Our youngest son’s slumbers were disturbed one day last week by the sound of breaking branches outside his first floor window. On opening the shutters he was amazed to see a man perched high up in our lemon tree, a magnificent specimen that sprouts up from the tiny concrete apron that cannot be called a garden.

The lemon tree is the only garden we have, gives us great joy and allows us to pretend we live in the countryside. I just love it when I can reach out and take a lemon to deliver to the kitchen on demand.

“Would you find me a lemon,” Betsy asks, and dutifully and euphorically I grab a firm young lemon through our son’s window and bring it back to her, as Rex might dutifully bring back a just-thrown ball.

“What are you doing there?” My son enquired.

“Ah, good morning,” said the man in the lemon tree. French people are always so correct, aren’t they, something I admire so much. However, he seemed to think that Bonjour was the only word he needed to say in the circumstances.

On seeing that the man in the tree had a large canvas bag and was filling it with our lemons, our young hero said, unsurprisingly: “Those are our lemons!”

“Do you live here?” asked the man in the tree.

“Yes,” said our son.

“Ah, but you don’t live on the ground floor!” The man in our lemon tree seemed to think this was the clincher and he could keep the lemons. Indeed, there may be a French law that allows lemon gatherers to enter private gardens on Tuesdays and Thursdays.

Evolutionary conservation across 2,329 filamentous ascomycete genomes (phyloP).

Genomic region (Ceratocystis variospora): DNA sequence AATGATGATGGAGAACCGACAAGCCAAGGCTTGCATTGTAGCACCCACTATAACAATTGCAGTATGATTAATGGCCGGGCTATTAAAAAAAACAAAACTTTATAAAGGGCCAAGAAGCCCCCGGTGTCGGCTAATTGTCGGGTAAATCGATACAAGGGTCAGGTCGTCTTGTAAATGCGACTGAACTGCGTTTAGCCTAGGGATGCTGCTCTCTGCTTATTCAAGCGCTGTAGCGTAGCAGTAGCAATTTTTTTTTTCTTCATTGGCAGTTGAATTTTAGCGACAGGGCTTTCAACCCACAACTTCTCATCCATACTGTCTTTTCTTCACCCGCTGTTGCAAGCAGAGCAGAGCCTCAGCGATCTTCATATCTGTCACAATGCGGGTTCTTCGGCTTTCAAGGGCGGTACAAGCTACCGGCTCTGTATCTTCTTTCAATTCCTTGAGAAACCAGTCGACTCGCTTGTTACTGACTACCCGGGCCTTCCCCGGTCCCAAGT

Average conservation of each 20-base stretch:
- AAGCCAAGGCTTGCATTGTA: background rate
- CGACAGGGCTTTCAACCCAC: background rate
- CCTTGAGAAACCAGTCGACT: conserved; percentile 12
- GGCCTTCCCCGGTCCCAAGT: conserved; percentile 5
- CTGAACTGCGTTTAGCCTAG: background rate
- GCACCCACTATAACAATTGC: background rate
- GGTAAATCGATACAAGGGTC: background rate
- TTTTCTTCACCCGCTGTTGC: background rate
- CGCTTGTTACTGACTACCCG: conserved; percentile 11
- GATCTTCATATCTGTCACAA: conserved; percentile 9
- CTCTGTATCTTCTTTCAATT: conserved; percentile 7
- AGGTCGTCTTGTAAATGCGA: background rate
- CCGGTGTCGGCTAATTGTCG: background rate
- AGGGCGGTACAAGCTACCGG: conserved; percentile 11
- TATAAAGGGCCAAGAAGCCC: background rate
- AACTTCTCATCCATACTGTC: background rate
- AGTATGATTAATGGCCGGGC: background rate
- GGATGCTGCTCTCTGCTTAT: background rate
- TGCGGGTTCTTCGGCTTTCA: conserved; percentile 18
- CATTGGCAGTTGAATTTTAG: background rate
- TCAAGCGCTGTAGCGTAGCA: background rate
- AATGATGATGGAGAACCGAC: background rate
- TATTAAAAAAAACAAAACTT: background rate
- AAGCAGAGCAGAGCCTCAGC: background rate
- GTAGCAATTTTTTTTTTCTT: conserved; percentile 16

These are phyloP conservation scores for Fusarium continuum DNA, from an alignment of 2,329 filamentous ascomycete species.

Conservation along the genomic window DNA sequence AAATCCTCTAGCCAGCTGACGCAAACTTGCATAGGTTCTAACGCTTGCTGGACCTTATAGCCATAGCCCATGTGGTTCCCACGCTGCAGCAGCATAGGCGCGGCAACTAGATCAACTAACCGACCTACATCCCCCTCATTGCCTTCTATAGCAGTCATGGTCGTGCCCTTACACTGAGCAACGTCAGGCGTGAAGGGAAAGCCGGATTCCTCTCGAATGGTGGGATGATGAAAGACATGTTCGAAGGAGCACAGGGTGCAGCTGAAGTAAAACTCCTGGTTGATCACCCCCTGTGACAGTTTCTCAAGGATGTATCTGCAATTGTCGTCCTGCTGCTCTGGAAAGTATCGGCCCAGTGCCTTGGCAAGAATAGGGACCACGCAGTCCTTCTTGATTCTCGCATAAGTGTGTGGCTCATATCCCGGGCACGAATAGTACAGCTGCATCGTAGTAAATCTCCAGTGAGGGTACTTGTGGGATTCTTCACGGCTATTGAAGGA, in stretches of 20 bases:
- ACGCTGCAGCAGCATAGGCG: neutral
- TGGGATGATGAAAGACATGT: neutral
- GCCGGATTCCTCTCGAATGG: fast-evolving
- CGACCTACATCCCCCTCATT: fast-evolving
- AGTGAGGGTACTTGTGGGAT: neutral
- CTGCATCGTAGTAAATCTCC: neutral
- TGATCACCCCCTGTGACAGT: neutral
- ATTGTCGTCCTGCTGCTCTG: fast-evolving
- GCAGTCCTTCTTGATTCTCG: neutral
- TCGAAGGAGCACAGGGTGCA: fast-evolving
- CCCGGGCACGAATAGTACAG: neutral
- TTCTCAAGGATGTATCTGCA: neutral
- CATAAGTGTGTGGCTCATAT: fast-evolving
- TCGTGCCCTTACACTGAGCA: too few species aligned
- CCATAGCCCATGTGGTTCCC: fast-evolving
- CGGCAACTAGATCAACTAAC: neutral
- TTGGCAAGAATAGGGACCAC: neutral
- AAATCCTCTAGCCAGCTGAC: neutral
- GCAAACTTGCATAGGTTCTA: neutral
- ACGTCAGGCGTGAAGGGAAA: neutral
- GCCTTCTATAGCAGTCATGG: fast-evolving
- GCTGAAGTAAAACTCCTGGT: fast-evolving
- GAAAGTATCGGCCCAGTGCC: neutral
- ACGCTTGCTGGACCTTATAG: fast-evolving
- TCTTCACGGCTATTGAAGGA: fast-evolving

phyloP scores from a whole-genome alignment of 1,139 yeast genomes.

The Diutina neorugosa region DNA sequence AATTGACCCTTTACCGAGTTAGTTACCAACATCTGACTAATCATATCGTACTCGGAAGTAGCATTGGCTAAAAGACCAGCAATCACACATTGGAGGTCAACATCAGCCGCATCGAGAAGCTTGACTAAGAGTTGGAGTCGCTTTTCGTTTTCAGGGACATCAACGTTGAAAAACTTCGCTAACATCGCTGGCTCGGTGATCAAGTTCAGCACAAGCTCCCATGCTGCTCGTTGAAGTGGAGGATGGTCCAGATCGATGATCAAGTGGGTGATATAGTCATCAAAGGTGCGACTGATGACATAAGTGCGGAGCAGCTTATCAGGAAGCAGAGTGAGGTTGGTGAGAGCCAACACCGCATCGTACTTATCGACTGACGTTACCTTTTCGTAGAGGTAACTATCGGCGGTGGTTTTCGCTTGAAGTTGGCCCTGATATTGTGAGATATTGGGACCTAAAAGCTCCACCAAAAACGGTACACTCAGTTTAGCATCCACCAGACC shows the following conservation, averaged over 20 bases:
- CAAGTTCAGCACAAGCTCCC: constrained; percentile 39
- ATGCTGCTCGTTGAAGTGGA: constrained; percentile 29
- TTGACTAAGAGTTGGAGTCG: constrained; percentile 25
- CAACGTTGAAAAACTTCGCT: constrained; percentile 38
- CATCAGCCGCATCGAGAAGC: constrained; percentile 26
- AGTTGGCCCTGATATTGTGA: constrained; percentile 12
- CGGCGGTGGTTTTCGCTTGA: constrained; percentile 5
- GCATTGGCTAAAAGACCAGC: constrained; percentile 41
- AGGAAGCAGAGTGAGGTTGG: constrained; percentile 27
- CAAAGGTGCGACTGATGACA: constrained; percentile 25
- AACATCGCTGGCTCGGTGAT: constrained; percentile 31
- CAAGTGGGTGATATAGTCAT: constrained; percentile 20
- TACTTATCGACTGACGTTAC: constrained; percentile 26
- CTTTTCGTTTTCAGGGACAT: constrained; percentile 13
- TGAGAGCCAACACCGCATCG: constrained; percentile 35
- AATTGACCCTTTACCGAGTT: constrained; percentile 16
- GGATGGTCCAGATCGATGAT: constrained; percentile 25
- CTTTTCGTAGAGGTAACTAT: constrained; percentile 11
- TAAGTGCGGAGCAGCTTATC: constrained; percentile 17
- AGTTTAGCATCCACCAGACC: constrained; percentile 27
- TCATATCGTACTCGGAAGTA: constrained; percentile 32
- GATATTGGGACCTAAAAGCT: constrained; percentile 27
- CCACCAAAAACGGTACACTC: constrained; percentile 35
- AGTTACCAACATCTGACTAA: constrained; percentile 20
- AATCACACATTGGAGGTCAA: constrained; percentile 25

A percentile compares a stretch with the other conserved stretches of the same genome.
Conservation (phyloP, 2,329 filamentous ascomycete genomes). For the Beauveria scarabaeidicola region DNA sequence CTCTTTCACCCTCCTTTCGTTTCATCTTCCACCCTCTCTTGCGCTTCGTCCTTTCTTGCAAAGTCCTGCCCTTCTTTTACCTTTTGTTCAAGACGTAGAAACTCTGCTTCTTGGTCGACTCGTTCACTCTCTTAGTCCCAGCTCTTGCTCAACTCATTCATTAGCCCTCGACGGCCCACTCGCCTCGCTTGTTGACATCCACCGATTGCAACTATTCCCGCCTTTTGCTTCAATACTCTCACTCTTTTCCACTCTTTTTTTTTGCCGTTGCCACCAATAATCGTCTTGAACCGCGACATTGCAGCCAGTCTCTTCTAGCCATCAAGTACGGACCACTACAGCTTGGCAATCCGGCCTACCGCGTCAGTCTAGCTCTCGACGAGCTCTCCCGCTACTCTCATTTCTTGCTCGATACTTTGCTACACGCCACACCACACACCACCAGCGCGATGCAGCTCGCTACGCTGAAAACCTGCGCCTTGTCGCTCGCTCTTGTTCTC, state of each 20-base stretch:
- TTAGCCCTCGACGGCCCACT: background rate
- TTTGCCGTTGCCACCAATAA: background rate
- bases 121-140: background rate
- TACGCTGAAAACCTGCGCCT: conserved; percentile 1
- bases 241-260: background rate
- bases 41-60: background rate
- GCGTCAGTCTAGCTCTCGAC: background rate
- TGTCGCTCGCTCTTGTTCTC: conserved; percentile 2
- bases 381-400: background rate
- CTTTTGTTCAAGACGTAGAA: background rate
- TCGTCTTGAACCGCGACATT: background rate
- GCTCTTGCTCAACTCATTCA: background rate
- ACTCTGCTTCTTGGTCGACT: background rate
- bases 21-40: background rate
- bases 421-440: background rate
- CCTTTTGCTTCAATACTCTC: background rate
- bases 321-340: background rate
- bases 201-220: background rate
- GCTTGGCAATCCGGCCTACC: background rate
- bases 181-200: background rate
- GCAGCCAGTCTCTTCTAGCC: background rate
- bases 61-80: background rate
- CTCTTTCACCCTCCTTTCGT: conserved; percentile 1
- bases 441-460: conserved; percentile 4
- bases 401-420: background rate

“My brother lives on the ground floor.”

At this point my son expected the tree intruder to ask to see the original of our lease. Not a copy, and stamped by a Notaire within the last seven days.

My son was becoming a little hot under the collar. He had been disturbed from his sleep before lunch and on top of that there was a fruit thief in our tree.

The lemon burglar sensed this and suggested a compromise. “We could share them?”

Our youngest closed the shutters and moving quickly along the balcony at the rear of the house and down the spiral stone stairs, heading for the front door.

The man in the tree had disappeared.

I am convinced he was from the Tax Office in Menton and the lemon thieving was just a cover in order to find out who lives in our villa and what time we get up.

That it was lemons that provided a subterfuge reminds me of the Labour finance minister in the UK in 1974, Denis Healy, a man with huge eyebrows, who famously said that he would raise the income tax rate to 98 percent and “squeeze the rich until the pips squeak.”

In the meantime we await an amended tax bill from Menton. And I hope we have a few lemons left over.

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